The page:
Re: reflecting opinions more than best practice
perl -- not so much since he went on to try to create perl6. Since then it's been a bunch of curmudgeons that want to make it more obtuse and harder to learn. In addition to a recent backtrack on relaxing explicit prefix-sigils (@%) for references (that always include their type), they even added postfix sigils -- little tails you can play "pin the tail on the var" to indicate type.
perl's problem has been that most of those in charge know nothing about computer languages or computer science and have no formal training. A few do and that shows, but machine room operators don't make for good language designers.
This lack of background, but having expertise in perl shows just as it shows for C++ -- the designers
design for experts -- not new users, with ideas & projects to help and attract new users shot down as too simplistic or too DWIM'y (Do What I Mean) - one of the original design goals of perl that it's continued to drift away from. Anything that *they* wouldn't use or that deobfuscates the language is considered wrong. In addition to holes in the language that generate errors rather than provide a logical feature, they are adding more errors by taking away existing usable and useful features -- what a bonus! They don't want the language to go forward without them, so they are designing in its obsolescence. A shame really, especially since in many applications it ran 5-15 times faster than an equivalent python program -- more so if it involved parallelism.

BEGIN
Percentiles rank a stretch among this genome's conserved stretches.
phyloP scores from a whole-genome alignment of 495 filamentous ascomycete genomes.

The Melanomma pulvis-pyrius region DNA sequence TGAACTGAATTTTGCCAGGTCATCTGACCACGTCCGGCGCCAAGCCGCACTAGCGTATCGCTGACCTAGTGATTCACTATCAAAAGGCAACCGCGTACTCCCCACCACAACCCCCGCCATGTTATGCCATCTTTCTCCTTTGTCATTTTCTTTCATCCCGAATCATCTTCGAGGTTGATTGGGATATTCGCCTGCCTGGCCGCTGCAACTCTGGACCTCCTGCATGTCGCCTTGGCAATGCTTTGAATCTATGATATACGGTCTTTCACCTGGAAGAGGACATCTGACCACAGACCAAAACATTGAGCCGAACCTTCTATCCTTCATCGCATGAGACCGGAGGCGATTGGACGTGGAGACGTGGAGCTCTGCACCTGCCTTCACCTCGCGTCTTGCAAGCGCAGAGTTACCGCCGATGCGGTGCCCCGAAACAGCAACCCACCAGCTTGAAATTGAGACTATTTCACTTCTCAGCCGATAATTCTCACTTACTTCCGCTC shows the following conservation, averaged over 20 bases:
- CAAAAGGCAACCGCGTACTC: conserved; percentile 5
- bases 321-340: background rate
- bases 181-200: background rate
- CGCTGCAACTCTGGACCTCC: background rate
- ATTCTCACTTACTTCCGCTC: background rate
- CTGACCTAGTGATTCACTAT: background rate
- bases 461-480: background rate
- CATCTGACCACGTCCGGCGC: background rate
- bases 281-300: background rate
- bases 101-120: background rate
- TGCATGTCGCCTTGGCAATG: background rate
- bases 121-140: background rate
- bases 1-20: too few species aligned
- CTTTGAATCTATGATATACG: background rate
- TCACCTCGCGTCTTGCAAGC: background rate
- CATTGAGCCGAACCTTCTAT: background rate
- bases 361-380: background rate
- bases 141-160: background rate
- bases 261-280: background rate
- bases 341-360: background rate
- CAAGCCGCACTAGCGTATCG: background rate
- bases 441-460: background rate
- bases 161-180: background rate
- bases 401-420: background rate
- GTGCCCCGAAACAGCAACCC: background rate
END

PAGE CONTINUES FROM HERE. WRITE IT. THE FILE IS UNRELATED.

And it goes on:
But when it came to new designs, they believed in nuking problems rather than applying touch-up fixes. It took about 20 years to get back to a working unicode that works the same as it did 20 years back -- if they'd just fixed binary files (vs console text files). Instead they killed the whole feature and now perl's unicode has a permanently established bug where you can read in files in a local, 8-bit encoding, and they'll be written out in a multi-byte utf-8 encoding. The believed it was better to preserve this bug for posterity for ancient (20yr+) program compatibility. On one hand they'd keep the bad, but on another hand, they have no problem destroying compatibility by adding new behaviors that would be 'non-optional'. In regard to bugs: they regard them as virtues: "Historically, we've held ourselves to a far higher standard than backward-compatibility -- bugward-compatibility. Any accident of implementation or unintentional side-effect of running some bit of code has been considered to be a feature of the language to be defended with the same zeal as any other feature or functionality -- thus bugs have been cemented into the language with the effect of crippling growth.